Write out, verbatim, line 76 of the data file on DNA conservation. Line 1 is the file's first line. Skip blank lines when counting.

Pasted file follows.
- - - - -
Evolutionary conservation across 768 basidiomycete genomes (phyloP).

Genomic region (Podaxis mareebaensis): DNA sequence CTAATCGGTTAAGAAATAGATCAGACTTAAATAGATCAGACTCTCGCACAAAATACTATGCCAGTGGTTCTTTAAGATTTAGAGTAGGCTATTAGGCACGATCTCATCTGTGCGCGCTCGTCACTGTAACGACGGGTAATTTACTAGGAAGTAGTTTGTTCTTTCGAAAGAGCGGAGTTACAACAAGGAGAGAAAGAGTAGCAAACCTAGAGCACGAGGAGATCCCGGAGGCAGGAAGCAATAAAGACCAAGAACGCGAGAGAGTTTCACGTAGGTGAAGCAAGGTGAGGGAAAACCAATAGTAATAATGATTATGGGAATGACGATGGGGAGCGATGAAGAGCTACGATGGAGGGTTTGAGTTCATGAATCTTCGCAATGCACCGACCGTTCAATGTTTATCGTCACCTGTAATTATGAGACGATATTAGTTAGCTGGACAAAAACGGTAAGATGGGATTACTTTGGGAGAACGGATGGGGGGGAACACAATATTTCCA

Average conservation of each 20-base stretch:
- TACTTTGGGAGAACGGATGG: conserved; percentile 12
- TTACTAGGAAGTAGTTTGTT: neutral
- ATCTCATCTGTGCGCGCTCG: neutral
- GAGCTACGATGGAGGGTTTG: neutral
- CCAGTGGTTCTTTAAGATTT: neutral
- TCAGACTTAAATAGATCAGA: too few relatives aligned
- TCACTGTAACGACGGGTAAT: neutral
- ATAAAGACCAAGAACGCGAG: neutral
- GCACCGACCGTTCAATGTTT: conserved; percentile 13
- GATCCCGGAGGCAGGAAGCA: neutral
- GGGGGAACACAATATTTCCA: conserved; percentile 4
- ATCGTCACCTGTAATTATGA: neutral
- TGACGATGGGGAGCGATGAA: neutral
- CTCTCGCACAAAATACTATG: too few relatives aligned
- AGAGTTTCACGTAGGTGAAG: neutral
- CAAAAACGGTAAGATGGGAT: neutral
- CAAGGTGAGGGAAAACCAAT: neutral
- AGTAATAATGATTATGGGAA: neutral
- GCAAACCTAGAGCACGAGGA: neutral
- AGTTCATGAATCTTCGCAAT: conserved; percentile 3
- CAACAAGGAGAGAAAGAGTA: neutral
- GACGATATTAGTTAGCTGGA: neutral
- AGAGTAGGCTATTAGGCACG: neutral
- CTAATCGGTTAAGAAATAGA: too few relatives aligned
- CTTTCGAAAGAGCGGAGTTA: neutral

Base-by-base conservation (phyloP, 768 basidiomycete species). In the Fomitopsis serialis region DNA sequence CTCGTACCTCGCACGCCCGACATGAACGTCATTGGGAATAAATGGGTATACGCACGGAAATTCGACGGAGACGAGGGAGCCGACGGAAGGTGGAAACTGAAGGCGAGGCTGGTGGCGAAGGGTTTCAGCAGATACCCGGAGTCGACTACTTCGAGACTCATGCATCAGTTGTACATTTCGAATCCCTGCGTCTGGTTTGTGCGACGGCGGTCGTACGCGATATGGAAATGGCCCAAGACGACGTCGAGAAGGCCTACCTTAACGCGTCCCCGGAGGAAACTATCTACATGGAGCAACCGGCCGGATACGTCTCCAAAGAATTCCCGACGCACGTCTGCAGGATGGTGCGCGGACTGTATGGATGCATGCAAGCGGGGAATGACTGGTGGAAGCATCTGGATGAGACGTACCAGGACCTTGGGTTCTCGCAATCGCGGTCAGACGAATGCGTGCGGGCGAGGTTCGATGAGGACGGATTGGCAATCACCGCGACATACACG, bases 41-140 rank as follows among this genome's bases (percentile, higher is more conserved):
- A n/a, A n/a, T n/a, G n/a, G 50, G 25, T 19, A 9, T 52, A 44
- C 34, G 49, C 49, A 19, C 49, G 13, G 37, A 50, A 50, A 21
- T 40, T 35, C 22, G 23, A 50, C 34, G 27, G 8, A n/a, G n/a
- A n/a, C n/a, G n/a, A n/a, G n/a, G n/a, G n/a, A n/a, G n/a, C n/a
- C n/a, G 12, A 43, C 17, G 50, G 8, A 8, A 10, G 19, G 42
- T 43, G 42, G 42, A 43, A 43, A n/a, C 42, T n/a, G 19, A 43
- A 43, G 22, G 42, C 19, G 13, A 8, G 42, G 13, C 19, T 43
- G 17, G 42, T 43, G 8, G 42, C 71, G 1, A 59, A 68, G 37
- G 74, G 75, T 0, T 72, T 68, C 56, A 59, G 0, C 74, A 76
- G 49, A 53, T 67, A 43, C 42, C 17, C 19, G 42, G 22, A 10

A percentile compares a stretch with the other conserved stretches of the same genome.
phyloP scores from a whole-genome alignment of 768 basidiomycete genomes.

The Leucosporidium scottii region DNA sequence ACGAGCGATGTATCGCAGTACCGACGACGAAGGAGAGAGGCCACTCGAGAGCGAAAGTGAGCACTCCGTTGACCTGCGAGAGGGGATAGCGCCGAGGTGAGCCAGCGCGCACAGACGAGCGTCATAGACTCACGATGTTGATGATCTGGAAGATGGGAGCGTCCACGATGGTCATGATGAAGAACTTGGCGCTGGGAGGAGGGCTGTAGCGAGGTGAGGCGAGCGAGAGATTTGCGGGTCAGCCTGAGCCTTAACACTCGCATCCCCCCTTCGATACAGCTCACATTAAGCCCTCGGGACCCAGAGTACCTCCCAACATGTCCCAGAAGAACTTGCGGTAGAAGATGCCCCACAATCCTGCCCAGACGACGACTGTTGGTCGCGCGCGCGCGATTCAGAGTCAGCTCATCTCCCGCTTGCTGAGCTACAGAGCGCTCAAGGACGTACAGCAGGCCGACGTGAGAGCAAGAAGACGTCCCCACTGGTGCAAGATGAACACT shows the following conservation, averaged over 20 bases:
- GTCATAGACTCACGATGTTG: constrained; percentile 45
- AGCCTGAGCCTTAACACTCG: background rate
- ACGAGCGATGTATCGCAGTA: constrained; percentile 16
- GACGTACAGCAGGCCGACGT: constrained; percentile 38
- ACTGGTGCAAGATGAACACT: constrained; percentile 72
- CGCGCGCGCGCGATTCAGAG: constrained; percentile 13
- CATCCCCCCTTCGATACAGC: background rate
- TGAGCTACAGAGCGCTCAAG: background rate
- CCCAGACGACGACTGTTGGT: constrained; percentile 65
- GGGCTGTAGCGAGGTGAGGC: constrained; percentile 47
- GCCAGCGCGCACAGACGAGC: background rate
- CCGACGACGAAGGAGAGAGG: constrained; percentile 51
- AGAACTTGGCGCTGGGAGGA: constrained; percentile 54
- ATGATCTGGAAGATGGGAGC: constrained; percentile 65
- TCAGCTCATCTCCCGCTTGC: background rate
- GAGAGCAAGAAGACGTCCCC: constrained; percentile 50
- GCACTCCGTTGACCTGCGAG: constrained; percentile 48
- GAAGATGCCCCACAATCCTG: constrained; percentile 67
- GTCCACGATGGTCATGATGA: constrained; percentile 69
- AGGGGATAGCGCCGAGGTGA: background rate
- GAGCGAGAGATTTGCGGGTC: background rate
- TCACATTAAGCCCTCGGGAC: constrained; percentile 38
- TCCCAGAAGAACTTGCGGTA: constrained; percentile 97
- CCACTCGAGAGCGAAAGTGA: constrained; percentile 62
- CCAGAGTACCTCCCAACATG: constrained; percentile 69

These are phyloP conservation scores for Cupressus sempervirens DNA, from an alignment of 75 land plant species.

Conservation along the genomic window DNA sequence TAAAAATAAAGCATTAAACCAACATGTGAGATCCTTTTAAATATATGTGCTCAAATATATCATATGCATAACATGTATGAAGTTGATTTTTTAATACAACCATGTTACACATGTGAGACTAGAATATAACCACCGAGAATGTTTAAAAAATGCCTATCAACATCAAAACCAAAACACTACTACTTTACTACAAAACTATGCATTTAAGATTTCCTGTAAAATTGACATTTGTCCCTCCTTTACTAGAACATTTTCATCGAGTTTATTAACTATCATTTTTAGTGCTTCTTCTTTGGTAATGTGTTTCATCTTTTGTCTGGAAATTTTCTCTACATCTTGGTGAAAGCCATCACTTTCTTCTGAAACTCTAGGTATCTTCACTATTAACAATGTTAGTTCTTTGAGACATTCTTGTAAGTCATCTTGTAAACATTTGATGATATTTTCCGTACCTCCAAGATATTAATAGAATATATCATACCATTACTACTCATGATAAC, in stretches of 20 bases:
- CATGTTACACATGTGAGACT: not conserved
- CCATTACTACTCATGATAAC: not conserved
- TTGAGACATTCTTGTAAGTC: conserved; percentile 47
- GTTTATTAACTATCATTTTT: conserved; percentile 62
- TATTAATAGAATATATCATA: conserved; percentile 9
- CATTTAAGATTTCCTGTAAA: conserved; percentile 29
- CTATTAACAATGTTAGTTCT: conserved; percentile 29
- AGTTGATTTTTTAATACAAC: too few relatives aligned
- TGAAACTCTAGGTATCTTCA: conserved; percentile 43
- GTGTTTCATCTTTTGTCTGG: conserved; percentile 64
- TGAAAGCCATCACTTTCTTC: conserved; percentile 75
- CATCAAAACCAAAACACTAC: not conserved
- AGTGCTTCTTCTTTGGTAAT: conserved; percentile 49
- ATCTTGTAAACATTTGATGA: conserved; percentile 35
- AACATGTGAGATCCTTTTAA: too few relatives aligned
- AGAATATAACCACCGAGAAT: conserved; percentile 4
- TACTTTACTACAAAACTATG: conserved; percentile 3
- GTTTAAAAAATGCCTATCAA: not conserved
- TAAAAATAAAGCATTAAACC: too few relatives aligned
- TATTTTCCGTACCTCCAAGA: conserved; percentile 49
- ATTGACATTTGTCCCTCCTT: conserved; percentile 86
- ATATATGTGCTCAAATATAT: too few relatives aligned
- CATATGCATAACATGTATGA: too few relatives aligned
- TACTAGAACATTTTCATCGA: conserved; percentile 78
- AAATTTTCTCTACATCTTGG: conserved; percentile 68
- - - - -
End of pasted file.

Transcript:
- CTATTAACAATGTTAGTTCT: conserved; percentile 29